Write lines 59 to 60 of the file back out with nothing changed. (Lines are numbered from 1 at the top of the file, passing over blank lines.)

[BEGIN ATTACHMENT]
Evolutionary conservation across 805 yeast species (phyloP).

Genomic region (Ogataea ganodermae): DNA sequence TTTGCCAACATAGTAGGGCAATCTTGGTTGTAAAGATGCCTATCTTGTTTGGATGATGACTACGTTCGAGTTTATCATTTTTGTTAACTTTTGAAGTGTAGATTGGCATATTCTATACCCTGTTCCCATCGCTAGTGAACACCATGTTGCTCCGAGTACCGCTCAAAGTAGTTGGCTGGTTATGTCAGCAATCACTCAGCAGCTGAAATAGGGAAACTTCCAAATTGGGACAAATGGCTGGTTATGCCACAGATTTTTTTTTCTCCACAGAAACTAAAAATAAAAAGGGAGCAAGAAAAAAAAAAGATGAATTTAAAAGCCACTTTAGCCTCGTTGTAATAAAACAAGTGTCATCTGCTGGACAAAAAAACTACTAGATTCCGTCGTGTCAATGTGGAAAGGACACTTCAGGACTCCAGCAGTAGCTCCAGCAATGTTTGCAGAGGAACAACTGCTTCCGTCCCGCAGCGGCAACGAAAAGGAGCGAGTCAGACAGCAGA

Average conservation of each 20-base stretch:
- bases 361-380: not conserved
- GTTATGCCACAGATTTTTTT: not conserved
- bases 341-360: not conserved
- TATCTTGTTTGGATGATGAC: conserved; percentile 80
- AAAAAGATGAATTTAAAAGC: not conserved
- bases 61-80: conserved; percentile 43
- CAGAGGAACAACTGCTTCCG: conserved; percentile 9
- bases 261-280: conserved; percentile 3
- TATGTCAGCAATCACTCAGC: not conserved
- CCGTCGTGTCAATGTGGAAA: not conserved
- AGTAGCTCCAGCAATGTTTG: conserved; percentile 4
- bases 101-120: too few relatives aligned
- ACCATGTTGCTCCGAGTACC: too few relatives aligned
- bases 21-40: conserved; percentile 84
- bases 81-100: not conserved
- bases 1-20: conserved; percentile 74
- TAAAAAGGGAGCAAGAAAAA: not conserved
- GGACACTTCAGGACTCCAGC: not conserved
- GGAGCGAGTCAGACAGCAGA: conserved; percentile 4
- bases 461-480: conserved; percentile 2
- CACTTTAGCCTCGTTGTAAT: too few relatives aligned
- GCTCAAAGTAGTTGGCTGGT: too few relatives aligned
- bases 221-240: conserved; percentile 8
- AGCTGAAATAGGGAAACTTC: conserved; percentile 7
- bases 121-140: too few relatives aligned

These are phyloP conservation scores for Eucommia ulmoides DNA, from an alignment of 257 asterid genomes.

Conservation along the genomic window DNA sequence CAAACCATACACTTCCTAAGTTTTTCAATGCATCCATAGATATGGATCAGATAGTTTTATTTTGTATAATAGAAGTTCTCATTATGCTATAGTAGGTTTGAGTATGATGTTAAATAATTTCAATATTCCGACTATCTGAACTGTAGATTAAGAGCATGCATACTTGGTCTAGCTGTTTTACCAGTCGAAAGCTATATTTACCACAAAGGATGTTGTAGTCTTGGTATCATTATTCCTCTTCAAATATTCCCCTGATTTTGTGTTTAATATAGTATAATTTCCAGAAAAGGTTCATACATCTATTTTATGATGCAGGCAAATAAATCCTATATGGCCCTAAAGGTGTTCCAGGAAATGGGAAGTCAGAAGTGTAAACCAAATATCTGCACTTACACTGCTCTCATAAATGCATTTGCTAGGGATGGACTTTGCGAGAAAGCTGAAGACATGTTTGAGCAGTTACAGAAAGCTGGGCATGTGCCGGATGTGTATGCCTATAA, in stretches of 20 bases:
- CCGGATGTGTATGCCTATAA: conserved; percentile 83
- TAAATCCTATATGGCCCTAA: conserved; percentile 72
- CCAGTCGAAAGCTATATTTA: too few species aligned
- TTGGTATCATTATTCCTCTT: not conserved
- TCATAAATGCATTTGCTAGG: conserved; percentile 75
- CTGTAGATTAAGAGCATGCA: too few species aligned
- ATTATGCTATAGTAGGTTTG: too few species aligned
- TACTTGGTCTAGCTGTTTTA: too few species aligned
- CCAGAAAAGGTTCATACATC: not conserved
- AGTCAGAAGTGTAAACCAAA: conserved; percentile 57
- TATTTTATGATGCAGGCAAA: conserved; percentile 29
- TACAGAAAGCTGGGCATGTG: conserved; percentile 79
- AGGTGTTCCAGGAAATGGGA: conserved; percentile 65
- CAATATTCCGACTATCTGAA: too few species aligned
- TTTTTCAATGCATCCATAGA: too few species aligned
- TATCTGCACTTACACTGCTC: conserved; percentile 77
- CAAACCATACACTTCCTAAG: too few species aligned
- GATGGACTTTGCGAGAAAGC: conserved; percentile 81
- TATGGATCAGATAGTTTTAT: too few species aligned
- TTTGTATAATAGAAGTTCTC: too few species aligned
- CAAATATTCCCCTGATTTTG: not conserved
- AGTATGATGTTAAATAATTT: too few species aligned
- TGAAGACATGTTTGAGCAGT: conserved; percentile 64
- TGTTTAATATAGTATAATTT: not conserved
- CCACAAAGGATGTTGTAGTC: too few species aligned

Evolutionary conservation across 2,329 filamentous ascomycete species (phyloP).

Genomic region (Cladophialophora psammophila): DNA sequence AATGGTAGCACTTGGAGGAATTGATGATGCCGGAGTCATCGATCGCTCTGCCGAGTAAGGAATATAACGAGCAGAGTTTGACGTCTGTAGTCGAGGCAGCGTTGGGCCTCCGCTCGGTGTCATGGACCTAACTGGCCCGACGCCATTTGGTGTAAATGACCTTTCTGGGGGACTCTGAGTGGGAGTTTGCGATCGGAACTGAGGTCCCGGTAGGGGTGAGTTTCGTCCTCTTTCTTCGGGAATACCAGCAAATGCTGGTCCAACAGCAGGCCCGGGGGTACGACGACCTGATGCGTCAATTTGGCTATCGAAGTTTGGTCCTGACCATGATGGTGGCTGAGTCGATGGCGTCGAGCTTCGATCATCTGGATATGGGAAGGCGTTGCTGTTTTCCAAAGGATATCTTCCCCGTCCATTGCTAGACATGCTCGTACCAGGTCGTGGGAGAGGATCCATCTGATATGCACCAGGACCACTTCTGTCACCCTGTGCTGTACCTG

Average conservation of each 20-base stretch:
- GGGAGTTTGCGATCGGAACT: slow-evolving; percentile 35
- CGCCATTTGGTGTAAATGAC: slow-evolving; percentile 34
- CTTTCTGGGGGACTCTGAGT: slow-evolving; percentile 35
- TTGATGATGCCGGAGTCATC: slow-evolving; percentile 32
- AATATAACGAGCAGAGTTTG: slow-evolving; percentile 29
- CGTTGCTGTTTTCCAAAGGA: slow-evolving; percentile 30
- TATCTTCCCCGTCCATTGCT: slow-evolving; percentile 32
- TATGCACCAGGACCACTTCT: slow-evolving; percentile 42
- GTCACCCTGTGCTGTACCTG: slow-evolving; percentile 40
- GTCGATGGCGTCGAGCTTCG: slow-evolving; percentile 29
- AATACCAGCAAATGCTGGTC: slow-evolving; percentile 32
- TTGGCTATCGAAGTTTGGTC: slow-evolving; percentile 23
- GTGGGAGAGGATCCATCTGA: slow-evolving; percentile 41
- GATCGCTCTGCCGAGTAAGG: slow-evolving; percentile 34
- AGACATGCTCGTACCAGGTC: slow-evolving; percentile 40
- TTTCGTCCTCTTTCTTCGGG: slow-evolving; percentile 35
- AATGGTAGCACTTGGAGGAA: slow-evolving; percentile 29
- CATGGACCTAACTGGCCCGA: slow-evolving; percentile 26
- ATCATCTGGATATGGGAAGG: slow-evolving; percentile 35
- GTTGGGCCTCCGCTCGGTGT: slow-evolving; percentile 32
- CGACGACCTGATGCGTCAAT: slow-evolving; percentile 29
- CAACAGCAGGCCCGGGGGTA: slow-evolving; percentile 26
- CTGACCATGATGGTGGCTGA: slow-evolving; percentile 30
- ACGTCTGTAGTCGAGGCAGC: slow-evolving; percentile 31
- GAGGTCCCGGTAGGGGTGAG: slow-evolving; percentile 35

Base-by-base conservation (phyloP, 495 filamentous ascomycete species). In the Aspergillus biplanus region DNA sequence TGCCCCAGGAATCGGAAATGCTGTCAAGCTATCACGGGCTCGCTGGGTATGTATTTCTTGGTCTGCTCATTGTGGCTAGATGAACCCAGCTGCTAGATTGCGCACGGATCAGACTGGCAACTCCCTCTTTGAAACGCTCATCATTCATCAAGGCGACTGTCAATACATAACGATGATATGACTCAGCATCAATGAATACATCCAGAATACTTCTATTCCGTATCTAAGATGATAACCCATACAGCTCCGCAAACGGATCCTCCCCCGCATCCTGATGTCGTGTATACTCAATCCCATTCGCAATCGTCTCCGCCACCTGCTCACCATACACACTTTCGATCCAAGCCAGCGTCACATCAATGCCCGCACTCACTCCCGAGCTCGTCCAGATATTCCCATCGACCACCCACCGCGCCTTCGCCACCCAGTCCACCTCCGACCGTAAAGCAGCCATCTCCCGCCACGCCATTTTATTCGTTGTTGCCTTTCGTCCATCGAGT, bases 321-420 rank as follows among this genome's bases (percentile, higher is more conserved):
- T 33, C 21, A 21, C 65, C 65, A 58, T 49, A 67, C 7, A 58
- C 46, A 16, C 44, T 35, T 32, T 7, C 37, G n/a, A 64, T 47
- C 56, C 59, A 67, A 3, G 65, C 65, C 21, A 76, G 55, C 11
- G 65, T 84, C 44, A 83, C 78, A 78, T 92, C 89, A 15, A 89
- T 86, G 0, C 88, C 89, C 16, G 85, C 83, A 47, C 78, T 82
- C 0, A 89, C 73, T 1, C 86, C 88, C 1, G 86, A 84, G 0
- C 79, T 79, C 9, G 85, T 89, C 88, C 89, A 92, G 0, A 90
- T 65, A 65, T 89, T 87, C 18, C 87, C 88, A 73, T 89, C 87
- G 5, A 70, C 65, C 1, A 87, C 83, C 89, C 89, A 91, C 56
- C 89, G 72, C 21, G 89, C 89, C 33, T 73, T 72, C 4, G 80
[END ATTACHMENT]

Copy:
- GGGAGTTTGCGATCGGAACT: slow-evolving; percentile 35
- CGCCATTTGGTGTAAATGAC: slow-evolving; percentile 34